These treats are a biscuit like consistency. They sort of reminded me of chocolate chip cookies. They have an interesting odor, they sort of smell like potato chips. Since they are a biscuit, they do crumble a little bit when they are broken apart. Luckily, I have two helpers who are very eager to clean up the crumbs. They break apart easily, which is great because these treats are huge! The girls really liked them!

Sunday, August 23, 2015

Happy Face! B&W Sunday

I love it when I can get photos of Zoe where she doesn't look annoyed with me! 
Here she is doing her favorite thing! Running! 

Happy Sunday everyone!

Friday, August 21, 2015

Boundary Trail!


Happy Fit Dog Friday everyone! This week you might have read about how I took a little spill. Well as soon as I was able to I got them right back out to the park and we spent a lot of time on the Boundary Trail. The Boundary Trail is just what it sounds like. It's the outer trail at the park. It's pretty over grown in a lot of the spots which makes for interesting photos!


This is also pretty much the only area of the park where the grass is still green. The rest of the park has been fried by the ridiculously hot summer we are dealing with!

Phoenix & Zoe

The girls got a lot of good running in and they had a lot of fun, too! I'm hoping the weather will cool off soon so we can play in the water again. With it being so hot I'm still concerned about algae blooms so we've been avoiding the river.

I hope everyone has an awesome weekend!

What have you been up to lately?

Thursday, August 20, 2015

Why Managing & Training Your Reactive Dog is So Important!

Phoenix wearing her Gentle Leader Head Collar

Hi everyone! I hope you are all doing well! Today I wanted to talk to you about dog reactivity. I was just reminded of an incident that recently happened at my apartment complex that I'm going to share with you. We were not involved in the initial incident but the fallout from the incident happened to us.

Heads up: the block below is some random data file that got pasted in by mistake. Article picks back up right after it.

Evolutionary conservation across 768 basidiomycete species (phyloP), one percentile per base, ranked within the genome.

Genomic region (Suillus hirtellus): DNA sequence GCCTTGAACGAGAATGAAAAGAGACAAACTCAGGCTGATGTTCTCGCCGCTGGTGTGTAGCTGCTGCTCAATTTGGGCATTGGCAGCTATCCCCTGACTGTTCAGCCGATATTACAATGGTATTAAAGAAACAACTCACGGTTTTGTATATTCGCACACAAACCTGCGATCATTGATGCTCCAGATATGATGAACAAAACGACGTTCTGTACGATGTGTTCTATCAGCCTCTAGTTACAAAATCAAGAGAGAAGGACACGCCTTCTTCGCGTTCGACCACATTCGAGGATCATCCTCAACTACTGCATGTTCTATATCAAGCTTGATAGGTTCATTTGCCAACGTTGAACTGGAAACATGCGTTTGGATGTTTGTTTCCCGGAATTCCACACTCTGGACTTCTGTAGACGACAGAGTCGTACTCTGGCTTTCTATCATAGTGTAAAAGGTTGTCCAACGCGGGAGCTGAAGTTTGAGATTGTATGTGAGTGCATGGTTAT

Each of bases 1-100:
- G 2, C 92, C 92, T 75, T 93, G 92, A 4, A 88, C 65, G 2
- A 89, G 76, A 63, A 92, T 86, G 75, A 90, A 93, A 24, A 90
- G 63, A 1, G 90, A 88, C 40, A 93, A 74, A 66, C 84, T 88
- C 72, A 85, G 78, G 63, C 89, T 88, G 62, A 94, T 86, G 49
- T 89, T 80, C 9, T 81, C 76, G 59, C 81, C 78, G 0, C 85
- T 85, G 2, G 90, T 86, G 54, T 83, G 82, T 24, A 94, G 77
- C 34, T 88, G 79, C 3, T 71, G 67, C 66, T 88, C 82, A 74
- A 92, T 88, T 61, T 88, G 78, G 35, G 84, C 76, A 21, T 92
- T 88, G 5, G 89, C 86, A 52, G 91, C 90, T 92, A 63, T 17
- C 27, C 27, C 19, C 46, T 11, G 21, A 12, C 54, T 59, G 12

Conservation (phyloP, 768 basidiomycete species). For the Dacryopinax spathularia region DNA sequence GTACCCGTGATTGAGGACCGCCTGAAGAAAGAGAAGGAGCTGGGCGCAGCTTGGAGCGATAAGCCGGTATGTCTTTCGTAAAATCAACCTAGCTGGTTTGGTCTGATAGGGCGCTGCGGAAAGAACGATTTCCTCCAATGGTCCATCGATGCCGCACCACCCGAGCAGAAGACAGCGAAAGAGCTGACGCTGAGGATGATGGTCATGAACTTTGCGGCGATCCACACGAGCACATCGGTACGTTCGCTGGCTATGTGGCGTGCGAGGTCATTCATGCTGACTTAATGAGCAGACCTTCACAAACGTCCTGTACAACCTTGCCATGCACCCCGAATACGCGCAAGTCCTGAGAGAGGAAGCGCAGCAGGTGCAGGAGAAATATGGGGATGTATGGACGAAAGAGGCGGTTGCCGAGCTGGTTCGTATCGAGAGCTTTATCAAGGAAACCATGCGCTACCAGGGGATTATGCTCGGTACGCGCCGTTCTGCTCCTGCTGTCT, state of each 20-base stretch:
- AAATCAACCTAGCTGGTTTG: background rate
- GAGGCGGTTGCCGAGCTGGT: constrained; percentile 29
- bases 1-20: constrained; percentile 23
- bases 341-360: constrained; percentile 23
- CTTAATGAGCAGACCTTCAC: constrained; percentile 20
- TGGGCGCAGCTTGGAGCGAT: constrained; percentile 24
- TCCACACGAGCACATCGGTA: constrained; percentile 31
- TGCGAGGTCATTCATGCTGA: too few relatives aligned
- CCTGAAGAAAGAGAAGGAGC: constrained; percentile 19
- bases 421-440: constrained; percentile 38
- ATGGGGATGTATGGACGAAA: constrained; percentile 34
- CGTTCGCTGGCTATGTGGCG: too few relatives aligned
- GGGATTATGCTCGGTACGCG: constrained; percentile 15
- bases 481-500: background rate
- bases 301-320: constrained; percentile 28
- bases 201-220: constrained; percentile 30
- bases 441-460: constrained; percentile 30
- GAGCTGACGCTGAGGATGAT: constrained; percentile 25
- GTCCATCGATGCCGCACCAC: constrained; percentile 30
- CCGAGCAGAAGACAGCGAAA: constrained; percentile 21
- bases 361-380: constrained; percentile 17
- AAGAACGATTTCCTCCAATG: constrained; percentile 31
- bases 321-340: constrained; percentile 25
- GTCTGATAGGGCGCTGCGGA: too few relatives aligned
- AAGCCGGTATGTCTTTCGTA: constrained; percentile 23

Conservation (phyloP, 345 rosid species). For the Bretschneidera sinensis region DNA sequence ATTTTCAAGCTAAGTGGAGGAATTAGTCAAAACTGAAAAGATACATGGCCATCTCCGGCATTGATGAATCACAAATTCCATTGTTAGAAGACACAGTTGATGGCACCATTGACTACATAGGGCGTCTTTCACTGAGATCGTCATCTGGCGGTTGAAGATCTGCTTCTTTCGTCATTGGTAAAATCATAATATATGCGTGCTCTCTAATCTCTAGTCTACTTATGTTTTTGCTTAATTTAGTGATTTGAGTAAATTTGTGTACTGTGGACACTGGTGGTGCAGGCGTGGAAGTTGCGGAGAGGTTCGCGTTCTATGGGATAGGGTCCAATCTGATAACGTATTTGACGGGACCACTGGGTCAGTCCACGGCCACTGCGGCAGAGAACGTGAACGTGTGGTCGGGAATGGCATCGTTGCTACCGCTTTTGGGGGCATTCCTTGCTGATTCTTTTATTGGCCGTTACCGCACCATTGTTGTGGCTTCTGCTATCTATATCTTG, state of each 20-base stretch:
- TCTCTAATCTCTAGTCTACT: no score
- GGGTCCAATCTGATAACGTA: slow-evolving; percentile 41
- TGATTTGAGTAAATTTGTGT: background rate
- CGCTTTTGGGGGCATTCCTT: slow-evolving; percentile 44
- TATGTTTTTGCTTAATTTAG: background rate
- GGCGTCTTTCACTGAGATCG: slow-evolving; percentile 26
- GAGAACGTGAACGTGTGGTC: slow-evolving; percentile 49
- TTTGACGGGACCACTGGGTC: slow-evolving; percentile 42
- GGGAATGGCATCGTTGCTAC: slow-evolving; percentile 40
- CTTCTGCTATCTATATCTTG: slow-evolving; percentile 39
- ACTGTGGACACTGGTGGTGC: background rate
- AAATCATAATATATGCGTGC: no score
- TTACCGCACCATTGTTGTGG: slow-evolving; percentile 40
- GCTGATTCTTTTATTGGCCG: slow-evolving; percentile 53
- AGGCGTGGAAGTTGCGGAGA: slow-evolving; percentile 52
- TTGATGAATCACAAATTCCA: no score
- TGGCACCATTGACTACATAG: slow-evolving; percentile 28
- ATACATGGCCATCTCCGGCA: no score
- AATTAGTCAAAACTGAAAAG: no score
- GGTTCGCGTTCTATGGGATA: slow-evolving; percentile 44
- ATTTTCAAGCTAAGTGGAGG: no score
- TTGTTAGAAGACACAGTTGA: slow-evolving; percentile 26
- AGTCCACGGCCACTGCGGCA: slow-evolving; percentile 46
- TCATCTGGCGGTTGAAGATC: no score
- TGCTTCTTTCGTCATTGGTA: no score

I'm going to start this off with a question for everyone to ponder. Do you want to be the owner of a dog who traumatizes another dog for life?

Okay, okay.. I know.. I went dark, right? But it's an important thing to think about. No matter what size of dog you have, management is huge. Every single dog who has teeth in his or her mouth could potentially do damage to another dog or human. Every dog. It's an even more important thing to think about if your dog is reactive. People say, "Oh my dog is all bark. If he got off his leash he wouldn't know what to do.. He would never actually bite anyone." Those people are WRONG. So wrong. I've personally had this happen to me with Zoe and a small dog. The small dog reacted at her for months, one day the owner got complacent and just opened their door and the dog came charging out and attacked Zoe. I had to pick Zoe up and the dog was still jumping and biting at us. It was awful.